Since 1997 when Congress passed the Balanced Budget Act that created the Sustainable Growth Rate (SGR) formula, physicians have lived with the threat of increasing payment cuts from the Centers for Medicare and Medicaid Services (CMS). This legislation was designed to contain the growth rate of medical spending by tying it to the inflation rate, but it has not been implemented since 2010 because of periodic patches by Congress, resulting in the possibility of larger mandated cuts every year. This cycle of threatened spending cuts and temporary patches ended permanently with the passage in April 2015 of the Medicare Access and CHIP Reauthorization Act (MACRA). MACRA replaced the SGR with a modest yearly increase of 0.5% in the Medicare Physician Fee Schedule (MPFS) from 2016 to 2019. While this increase does not keep pace with overall inflation, it is certainly more welcome than threatened cuts of 21.2%.
With much less fanfare, MACRA also created dramatic changes in the manner in which physicians will be paid. CMS had already indicated that there would be a shift away from the traditional fee-for-service model of healthcare payments toward rewarding value and quality over volume of care. Under MACRA, the initial payment incentive programs of the Physician Quality Reporting System (PQRS), Value Based Modifiers (VBM), and Meaningful Use (MU) will be rolled into one program call the Merit-Based Incentive Payment System (MIPS).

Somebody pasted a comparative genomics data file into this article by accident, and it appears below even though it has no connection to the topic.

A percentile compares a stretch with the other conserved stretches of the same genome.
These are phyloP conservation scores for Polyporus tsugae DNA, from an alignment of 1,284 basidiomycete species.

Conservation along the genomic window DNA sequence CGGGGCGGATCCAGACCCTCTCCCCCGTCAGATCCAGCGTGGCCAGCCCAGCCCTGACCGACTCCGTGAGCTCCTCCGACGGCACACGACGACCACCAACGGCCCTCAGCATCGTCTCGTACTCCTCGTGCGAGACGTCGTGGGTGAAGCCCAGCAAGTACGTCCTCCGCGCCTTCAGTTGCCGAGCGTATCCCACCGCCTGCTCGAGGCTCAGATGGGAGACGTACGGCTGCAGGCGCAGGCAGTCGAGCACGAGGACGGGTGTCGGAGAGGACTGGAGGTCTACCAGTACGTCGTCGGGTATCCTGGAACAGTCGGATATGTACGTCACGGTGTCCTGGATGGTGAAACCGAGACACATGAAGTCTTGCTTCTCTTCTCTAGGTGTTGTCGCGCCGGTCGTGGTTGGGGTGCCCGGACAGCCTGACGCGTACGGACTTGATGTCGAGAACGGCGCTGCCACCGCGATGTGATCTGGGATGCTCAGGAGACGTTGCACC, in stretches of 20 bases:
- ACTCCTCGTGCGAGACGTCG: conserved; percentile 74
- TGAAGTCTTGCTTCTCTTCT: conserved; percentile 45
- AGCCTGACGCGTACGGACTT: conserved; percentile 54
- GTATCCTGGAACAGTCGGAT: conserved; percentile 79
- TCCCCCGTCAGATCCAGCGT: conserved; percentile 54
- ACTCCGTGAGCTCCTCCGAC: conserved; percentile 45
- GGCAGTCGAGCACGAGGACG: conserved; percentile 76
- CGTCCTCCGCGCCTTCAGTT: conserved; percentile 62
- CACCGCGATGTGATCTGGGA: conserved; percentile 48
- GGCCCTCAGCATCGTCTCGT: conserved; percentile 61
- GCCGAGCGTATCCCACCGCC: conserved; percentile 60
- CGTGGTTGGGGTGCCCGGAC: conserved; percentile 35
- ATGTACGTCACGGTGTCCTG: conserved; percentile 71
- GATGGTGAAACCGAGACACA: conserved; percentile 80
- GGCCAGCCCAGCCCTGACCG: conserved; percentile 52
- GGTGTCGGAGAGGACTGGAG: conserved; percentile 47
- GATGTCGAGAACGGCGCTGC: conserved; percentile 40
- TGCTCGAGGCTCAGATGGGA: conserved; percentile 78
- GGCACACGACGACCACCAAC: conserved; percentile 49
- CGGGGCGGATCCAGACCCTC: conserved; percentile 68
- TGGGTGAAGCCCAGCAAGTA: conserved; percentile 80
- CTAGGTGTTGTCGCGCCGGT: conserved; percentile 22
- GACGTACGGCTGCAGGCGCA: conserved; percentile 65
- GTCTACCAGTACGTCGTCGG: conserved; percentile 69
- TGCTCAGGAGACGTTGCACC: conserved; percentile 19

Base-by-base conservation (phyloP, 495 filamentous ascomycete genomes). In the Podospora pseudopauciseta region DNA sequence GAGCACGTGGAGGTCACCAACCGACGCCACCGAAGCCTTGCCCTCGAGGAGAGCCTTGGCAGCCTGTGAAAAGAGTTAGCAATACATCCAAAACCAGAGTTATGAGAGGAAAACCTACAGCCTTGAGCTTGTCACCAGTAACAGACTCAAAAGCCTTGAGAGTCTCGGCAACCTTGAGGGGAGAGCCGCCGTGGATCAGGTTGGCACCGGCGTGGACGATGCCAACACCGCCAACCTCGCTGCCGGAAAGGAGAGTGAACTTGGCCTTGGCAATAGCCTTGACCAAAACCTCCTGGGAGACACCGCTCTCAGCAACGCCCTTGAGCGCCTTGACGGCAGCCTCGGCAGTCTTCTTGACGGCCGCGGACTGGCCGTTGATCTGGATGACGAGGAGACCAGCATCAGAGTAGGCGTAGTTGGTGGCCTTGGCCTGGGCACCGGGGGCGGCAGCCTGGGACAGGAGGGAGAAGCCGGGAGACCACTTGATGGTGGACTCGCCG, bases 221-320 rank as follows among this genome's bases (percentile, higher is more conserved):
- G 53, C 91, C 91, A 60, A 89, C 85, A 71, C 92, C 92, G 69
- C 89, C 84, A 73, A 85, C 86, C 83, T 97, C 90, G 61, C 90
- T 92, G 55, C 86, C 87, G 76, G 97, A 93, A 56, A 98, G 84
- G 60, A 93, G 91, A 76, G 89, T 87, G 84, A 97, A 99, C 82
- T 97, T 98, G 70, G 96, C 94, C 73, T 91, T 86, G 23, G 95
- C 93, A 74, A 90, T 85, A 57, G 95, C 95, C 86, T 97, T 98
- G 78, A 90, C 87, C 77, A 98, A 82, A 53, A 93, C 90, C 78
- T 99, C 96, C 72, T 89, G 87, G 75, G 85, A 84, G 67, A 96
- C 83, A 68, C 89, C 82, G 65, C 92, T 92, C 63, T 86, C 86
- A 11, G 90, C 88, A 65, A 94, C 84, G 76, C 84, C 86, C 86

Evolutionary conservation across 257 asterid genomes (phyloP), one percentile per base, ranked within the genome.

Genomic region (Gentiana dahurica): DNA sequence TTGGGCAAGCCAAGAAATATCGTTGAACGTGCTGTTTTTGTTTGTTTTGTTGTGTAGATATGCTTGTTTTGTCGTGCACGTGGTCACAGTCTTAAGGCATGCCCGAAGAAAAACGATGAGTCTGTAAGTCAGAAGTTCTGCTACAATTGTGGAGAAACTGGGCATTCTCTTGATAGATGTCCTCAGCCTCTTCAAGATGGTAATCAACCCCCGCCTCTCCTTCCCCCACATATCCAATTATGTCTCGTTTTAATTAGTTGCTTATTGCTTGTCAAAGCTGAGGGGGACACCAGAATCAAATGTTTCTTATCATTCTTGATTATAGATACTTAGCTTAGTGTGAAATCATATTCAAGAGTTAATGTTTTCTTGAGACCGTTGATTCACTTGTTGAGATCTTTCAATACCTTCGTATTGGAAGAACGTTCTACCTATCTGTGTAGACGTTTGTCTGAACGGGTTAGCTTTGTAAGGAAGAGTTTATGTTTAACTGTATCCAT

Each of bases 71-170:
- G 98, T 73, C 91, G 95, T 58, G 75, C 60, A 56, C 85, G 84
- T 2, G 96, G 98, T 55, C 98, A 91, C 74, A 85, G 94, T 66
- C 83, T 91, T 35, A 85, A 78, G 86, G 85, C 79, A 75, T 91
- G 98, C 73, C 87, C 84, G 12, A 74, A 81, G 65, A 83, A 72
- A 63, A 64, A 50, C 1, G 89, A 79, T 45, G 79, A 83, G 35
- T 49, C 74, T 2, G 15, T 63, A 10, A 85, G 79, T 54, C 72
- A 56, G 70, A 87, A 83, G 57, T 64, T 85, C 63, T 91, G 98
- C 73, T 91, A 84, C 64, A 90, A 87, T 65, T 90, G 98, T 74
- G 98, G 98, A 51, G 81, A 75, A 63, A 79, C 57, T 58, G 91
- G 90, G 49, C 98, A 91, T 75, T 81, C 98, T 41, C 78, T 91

MIPS will be similar to the older value-based payment incentives which were tacked onto the fee-for-service payment model, but with much larger potential penalties and rewards. While some physician groups could see rewards of up to 12% in 2019 for providing, measuring, and reporting high quality care, physicians who fail to do so could face payment fines of up to 4% of CMS payments. These rewards and penalties will increase every year to a maximum 27% reward or 9% penalty in 2022.